One of Nature's Gretest Annual Displays
We tend to forget about autumn colour as a feature of our gardens and we really shouldnt.
I love the autumn as much as I enjoy the spring and like the springtime when nature is reawakening from her slumber and we all feel fresh, enthusiastic and invigorated for the new growing season, full of hope and optimism and promise so too in the autumn as she prepares to settle down for her rest so too do we feel like slowing down the pace and perhaps looking at hibernation as an option once more. The tones of autumn colour really reflect our own feelings at this time of year.
Like everyone when I look back on the birthdays of my childhood and youth I have happy memories and even now I start to smile when thinking of the Birthday parties we used to have at home growing up.
I recently had the great pleasure of meeting one of my best buddies from when my age was counted in single digits. We were great friends then and around about when we were ten his family, like so any others during the eighties took to the USA where he still lives, now married with his own single digit kids.
Through the wonders of social media we struck up contact recently and met up after over thirty years and took off as if we had met last week, except the last time we met of course it was at a school desk and not a high stool. Emmett was one who was always at the Birthday party.
My Birthday is in the middle of autumn during October and as a result I always look forward to October. I no longer keep tabs on the number on the cake which is increasing far too quickly for my liking but because of these happy associations with my childhood, I still vividly remember walking through paths of fallen leaves up to my knees and the sheer pleasure of kicking my way through them.
It’s a special season, the Fall of the year in the same way that all seasons are important and have a purpose. It’s the time to reap what has been sown and look forward to the down time of the winter and then prepare once more.
We might think that during the autumn that there is less colour and beauty in the garden than earlier, during the spring and summer and while that may be true, it’s certainly not to say that there is no colour for the sights of deciduous trees and shrubs clothed in their autumnal hues of reds, coppers, yellows and golds are a sight to behold and while the autumn colour maybe less obvious than the hanging baskets and patio planters of the summer, it is when you do stop and take the time to notice what is all around you that you must certainly think ‘how did I not see this’.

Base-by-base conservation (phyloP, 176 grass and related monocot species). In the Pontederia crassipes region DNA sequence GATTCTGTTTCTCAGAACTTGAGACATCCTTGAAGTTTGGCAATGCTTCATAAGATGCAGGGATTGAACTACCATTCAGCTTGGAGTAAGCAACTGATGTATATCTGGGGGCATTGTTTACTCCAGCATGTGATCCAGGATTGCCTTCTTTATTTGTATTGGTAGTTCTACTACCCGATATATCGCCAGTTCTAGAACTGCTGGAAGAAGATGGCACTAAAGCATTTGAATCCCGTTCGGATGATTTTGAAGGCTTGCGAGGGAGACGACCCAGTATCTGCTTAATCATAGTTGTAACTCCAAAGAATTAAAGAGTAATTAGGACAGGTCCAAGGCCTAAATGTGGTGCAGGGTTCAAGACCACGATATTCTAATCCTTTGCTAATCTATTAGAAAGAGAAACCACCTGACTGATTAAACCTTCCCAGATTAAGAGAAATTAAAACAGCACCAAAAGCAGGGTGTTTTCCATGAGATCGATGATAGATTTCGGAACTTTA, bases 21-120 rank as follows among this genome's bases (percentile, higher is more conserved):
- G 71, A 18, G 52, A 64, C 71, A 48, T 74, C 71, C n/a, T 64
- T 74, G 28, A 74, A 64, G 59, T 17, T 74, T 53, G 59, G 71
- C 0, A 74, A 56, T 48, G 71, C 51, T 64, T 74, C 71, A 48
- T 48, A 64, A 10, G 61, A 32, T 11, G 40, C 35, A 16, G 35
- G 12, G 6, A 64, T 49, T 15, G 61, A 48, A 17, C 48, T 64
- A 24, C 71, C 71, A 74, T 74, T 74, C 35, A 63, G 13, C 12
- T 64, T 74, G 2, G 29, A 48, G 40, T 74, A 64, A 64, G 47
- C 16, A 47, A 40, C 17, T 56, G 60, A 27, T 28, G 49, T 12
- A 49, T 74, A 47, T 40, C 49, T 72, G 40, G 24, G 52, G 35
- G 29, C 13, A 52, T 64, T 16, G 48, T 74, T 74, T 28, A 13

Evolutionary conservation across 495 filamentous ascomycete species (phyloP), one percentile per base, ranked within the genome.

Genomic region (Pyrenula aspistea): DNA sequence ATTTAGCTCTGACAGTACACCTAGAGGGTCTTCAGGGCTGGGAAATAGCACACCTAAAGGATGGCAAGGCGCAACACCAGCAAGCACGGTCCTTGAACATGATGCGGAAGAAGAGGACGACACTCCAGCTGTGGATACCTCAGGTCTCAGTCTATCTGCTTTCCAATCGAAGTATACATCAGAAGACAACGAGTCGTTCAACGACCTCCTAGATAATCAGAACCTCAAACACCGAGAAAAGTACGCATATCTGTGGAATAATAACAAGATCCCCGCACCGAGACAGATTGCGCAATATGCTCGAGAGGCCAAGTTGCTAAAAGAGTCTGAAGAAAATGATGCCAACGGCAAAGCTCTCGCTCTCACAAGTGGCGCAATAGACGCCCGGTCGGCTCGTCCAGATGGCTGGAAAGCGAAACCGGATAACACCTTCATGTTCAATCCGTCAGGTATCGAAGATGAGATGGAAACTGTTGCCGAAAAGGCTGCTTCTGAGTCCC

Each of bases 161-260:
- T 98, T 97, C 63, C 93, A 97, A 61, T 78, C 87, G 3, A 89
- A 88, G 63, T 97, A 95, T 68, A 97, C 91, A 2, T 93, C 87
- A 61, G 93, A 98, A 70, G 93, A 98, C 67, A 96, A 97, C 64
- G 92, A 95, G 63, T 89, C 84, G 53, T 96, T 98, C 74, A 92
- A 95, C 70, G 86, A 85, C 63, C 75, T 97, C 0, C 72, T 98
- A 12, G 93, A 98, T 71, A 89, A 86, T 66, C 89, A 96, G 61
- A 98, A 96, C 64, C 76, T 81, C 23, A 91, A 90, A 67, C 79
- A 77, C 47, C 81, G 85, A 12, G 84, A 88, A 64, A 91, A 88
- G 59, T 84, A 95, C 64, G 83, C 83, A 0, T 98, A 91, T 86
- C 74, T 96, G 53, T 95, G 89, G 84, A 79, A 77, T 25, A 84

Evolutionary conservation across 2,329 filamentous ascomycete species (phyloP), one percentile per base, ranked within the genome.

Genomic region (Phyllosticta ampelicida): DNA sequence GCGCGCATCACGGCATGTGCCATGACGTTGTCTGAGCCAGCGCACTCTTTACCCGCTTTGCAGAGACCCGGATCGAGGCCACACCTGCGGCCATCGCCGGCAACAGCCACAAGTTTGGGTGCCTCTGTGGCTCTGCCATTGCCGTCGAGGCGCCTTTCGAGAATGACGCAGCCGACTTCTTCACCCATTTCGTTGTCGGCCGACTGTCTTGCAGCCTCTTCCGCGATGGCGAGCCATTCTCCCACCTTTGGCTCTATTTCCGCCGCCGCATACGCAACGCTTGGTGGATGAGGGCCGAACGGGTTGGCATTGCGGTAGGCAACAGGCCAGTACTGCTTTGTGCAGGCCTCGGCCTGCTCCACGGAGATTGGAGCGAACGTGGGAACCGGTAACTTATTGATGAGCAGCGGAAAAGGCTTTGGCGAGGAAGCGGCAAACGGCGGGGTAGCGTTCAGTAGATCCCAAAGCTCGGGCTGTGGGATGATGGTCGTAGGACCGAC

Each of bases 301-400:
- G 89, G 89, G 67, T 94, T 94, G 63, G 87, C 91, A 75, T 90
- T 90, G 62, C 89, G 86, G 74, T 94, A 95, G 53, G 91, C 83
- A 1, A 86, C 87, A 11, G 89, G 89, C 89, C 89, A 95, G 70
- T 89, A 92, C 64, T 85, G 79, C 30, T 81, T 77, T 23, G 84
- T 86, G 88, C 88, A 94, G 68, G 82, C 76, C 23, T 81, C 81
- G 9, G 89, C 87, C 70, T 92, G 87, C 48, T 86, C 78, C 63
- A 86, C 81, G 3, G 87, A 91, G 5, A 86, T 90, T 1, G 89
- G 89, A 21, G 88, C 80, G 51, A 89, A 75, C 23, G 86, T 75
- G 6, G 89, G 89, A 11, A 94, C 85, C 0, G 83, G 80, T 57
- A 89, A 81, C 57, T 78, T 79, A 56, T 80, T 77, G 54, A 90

There are few sights as spectacular as a building covered with the fiery red of Parthenocissus quinquefolia or Virginia Creeper. Roadsides all over the country will be ablaze with colour over the next month and each year when I find myself as I invariably do on the road between Cork and Mallow I lose myself in the autumn colour beauty of the Fraxinus excelsior (Common Ash) and the Sorbus aucuparia (Mountain Ash). Cork County Council or the National Roads Authority or whoever was responsible for this planting on the few miles up to Mallow can take a bow for it is native, colourful roadside planting at its best. The warm and nearly glowing yellow of the Ash contrasts so vividly and perfectly with the mahogany red or the Mountain Ash or Rowan trees.
Once again Mother Nature will determine how long we will get to enjoy this annual display as the leaves generate this colour as they enter the period of senescence and prepare for leaf drop. Each day as the colour gets better the attachment to the stem gets even more tenuous just waiting for that gust of wind to send it to the ground to become next years humus. The countryside and your garden maybe preparing for the winter but that does not make the garden a less beautiful place rather it makes it more interesting again as it is in the garden that you really see that connection to the universe and the ever changing world, you won’t get that inside an office block or call centre or shopping mall, so take the time this weekend to get outside and admire the beauty that is all around and for free.
Starting a New Garden?
If you’re starting the garden from scratch then remember that a garden full of deciduous trees and shrubs will give lots of autumn colour but will be totally bear for the winter and similarly a garden full of evergreen specimens will give plenty of winter greenery but none of the fantastic seasonal displays. It is best to use a mixture of the two for best effect. Look at creating a focal point to an area of your garden by using a good plant combination. Acer palmatum Dissectum Viridis is a stunning and delicate looking Japanese Maple and if you plant one that has been grafted on a stem of 1 – 2 metres in height and underplant with some Japanese Azaleas you will truly have the best of all seasons as the Acer will give stunning autumn colour and the Azaleas will provide evergreen interest before they give of their best with a fabulous display of spring flowers.